The president of BaFin, Germany’s financial watchdog, is supportive of a global regulatory framework for initial coin offerings (ICOs). Critical of cryptocurrency financial rounds, Felix Hufeld advises private investors to “keep their hands off such things”.
BaFin’s President Hufeld Supports International Standards for Cryptocurrencies and ICOs
German’s Federal Financial Supervisory Authority (BaFin), an independent institution under the wing of the Federal Ministry of Finance, is the financial regulatory authority in the country. ICOs are likely to fall under its supervision once regulation is established.
It remains to be seen whether ICOs develop into a normal part of the financial system, but BaFin’s President Hufeld says regulators are discussing ways to properly develop financial regulation, he told Handelsblatt.
“We do not want to stifle innovation, but must avert dangers at the same time. For example, it is important for us to take action against money laundering and safeguard privacy rights of investors. In addition, there should be certain minimum standards for the underlying terms of the contract,” he said.
The agency has already published consumer warnings as the number and volumes per ICO keep growing enormously and investors are insufficiently protected. “Therefore, I can only advise private investors to keep their hands off such things”, he commented.
Not totally unregulated, cryptocurrency fundraisers which fall under existing securities law would be supervised by BaFin. Hufeld is against regulating faster than the market develops. “There is rarely anything good about it”, he said.
The Berlin Court of Appeals has recently ruled against the regulator’s view that Bitcoin et al. are units of account and thus financial instruments, which would fall under BaFin’s supervision. Hufeld said the court’s decision further pressures policymakers to set up regulation for cryptocurrencies and fundraisers.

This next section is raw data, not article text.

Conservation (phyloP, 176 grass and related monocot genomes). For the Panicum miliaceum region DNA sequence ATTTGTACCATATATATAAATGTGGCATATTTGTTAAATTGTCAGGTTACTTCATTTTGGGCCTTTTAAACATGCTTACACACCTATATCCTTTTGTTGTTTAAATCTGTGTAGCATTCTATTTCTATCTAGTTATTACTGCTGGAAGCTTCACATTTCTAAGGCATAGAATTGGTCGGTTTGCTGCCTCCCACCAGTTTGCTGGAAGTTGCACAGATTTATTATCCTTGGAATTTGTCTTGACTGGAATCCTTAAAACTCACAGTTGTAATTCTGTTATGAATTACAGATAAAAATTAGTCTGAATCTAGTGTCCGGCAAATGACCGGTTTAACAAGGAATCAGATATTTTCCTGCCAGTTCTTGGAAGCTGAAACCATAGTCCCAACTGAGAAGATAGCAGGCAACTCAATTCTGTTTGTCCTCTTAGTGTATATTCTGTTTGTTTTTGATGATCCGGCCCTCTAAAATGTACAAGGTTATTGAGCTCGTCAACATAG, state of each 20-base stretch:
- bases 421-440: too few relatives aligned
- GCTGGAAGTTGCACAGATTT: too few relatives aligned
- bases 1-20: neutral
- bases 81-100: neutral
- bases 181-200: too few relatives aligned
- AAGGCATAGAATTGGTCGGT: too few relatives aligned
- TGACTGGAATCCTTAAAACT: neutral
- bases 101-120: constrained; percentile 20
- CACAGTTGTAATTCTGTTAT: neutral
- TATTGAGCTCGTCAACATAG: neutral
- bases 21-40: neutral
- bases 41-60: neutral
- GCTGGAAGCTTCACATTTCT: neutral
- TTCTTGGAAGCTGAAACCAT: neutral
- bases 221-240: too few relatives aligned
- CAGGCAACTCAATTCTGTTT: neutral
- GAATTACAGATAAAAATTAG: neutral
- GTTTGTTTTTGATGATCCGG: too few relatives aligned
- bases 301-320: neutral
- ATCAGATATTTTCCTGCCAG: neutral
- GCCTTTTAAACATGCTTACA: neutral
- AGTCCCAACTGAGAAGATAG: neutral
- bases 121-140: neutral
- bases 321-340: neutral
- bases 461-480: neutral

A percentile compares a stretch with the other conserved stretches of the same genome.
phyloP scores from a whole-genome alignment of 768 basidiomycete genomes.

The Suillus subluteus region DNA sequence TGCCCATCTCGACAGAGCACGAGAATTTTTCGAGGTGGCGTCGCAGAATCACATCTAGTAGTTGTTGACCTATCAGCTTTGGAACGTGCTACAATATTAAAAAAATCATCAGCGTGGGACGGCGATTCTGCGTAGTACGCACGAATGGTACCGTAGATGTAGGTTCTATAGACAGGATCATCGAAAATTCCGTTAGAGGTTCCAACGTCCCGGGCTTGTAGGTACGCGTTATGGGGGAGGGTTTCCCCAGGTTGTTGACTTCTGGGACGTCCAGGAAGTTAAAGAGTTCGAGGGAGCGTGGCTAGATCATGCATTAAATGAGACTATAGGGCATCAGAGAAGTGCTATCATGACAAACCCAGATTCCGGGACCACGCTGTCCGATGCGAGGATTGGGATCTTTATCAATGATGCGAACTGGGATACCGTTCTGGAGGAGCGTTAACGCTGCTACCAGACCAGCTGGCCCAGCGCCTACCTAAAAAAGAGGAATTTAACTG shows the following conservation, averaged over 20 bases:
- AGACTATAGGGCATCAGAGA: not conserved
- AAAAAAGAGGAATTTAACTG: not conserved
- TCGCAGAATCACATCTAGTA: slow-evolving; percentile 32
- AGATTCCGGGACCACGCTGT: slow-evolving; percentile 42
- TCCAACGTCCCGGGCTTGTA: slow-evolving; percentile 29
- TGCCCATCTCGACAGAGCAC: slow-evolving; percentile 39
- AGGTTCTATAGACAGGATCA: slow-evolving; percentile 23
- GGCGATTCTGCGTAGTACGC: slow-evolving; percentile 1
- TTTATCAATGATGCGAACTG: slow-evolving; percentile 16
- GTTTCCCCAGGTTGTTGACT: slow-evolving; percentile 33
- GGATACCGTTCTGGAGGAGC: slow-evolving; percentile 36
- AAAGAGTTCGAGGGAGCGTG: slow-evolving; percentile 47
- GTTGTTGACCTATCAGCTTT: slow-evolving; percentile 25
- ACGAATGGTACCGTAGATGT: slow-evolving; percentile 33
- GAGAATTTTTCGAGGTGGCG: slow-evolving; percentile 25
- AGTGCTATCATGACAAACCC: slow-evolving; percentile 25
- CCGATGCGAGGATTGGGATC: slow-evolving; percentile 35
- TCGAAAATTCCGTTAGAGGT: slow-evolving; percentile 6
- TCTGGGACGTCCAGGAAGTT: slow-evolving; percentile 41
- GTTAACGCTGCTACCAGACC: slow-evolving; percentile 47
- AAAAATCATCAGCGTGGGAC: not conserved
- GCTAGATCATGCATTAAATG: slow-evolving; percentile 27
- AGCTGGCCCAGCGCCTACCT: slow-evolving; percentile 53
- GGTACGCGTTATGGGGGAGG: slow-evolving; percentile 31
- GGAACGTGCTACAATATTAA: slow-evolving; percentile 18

“Such considerations are necessary for the sole reason that it is necessary to make financial regulation future-proof, also with a view to new technological phenomena such as crypto-tokens. As I have said, international standards seem worthwhile for me, so discussions take place in a variety of international forums.”
The regulator is not bound by the decision and it is plausible that it will not change its practice until new legislation is put forward or an administrative court confirms the Berlin court’s decision.
International law firm Reed Smith LLP advises cryptocurrency-related businesses to take a cautious approach and seek legal advice and the authorisation of BaFin. Without one, market participants may eventually be ordered to immediately cease business operations and pay a fine or serve up to five years in prison.
Featured image from Shutterstock.